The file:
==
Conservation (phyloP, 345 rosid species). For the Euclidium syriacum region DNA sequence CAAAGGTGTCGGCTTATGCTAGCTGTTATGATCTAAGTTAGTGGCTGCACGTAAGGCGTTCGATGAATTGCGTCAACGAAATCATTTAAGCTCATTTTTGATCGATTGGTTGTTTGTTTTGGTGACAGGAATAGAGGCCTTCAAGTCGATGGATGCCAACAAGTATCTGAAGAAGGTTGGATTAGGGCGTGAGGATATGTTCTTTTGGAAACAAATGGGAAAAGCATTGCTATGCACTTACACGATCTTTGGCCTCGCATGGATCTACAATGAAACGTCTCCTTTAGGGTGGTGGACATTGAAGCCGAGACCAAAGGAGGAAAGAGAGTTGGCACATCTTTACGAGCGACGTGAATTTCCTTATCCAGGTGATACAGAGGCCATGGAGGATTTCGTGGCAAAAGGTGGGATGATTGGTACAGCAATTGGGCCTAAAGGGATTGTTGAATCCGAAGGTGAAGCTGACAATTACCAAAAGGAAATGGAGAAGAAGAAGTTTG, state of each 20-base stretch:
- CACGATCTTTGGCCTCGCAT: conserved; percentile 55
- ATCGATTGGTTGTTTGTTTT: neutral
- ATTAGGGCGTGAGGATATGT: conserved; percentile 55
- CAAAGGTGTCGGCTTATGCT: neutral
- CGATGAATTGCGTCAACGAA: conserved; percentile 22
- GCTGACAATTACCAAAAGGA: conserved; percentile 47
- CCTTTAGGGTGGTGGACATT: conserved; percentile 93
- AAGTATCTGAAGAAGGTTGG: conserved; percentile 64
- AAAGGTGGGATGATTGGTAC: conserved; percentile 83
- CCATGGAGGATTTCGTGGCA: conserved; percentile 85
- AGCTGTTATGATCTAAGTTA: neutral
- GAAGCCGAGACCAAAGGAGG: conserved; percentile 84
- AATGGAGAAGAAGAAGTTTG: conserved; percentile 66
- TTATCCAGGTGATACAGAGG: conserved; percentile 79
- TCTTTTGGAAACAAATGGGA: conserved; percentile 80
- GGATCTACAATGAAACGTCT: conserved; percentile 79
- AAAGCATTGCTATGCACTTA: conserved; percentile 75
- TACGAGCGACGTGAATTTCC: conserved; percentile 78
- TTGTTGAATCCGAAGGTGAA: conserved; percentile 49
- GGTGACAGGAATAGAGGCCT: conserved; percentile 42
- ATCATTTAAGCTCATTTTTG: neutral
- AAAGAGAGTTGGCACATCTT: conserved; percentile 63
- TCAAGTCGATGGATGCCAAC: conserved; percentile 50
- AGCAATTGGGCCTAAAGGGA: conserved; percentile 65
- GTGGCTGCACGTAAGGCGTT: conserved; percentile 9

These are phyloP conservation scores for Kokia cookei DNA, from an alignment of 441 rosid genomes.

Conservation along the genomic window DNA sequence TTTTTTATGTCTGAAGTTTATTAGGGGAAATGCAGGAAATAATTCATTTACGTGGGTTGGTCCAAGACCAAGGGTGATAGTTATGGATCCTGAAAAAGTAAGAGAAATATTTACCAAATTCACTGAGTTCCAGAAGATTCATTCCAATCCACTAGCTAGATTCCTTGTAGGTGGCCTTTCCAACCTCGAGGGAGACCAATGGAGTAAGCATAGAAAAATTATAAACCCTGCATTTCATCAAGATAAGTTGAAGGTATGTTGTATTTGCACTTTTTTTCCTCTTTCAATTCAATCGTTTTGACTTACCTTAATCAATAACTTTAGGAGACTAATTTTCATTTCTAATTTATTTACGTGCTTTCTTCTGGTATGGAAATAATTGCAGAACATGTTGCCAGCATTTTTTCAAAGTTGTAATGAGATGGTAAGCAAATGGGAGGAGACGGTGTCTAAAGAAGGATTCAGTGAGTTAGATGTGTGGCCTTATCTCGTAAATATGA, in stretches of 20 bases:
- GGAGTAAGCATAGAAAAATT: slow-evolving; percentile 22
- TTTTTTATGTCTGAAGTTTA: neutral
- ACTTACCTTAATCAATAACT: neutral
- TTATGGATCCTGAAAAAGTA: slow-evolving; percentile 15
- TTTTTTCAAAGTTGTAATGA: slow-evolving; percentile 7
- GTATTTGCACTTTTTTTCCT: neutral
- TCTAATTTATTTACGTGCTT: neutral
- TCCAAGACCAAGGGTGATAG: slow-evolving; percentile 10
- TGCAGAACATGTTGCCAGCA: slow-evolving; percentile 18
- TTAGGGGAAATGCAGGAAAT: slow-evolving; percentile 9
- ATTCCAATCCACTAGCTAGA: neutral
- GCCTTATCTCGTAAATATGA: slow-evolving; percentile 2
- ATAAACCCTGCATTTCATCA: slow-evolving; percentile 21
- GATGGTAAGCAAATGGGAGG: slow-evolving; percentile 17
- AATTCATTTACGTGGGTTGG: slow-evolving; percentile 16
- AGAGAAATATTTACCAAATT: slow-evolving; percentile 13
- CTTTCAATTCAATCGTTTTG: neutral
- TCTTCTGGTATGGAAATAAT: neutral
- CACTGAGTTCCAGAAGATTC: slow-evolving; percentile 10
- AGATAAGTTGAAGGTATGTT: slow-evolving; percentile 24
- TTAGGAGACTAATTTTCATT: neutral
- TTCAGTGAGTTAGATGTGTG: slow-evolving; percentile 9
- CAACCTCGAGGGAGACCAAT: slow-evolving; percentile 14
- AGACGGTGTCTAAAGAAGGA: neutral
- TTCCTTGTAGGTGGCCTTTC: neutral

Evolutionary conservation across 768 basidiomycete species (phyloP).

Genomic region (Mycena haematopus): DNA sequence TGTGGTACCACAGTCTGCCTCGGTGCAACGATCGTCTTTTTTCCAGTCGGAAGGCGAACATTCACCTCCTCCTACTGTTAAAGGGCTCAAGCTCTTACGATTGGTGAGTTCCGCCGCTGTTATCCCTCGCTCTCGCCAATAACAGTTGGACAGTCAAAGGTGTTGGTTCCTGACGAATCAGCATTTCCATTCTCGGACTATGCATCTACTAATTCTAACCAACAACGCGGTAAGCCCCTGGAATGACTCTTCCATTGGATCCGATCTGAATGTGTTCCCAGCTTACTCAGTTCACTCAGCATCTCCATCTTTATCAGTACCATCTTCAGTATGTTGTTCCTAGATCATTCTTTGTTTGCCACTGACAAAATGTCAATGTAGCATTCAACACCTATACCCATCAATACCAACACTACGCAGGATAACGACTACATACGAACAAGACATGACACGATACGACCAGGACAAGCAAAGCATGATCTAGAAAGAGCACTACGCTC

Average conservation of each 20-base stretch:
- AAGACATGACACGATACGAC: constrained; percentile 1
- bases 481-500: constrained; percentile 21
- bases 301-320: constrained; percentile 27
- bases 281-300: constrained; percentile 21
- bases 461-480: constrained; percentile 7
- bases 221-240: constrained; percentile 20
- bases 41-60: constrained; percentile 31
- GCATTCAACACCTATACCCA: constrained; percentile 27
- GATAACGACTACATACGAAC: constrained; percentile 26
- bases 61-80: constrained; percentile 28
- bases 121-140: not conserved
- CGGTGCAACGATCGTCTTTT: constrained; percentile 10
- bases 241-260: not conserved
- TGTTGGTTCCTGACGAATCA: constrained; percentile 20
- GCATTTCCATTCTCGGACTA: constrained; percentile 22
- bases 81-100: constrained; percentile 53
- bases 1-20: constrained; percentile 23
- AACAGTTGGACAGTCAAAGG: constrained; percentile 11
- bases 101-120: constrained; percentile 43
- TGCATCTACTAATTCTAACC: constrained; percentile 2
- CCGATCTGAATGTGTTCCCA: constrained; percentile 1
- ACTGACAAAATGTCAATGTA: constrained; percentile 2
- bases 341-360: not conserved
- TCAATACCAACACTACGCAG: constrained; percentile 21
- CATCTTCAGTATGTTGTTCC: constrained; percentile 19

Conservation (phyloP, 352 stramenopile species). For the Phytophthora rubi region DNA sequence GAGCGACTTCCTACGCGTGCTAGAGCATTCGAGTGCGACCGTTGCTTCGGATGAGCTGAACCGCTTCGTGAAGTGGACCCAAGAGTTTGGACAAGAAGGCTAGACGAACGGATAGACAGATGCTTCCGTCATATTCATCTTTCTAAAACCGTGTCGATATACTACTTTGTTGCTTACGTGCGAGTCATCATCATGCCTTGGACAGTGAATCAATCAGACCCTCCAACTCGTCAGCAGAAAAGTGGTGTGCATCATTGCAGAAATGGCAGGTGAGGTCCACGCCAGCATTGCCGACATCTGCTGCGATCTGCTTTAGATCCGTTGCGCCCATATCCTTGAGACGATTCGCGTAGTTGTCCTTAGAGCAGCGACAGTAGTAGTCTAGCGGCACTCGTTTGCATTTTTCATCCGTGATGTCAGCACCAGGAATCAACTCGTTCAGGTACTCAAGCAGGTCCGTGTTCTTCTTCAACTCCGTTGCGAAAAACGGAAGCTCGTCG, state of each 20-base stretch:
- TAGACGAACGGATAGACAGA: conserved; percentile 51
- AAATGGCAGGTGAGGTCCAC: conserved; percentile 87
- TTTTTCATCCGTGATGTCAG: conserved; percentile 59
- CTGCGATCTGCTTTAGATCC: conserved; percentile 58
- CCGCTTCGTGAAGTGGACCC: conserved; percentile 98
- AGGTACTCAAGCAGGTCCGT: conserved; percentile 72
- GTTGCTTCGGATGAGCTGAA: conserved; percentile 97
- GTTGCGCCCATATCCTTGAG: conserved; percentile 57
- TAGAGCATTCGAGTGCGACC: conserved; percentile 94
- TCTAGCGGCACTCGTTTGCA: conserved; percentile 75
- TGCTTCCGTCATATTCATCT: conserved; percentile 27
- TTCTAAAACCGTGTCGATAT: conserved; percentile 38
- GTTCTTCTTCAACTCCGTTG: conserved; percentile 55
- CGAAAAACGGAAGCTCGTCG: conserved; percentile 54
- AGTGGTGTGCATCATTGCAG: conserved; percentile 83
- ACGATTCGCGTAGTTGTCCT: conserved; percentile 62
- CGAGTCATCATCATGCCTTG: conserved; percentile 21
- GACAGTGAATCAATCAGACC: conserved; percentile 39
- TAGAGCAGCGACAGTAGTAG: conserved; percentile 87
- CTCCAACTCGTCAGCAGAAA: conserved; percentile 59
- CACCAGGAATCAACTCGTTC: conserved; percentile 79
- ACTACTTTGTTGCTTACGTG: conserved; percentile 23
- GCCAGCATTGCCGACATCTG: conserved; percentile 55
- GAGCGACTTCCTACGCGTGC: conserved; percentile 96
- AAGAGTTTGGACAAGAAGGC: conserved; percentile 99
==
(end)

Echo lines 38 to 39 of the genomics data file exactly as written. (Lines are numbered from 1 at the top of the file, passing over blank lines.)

- TTAGGGGAAATGCAGGAAAT: slow-evolving; percentile 9
- ATTCCAATCCACTAGCTAGA: neutral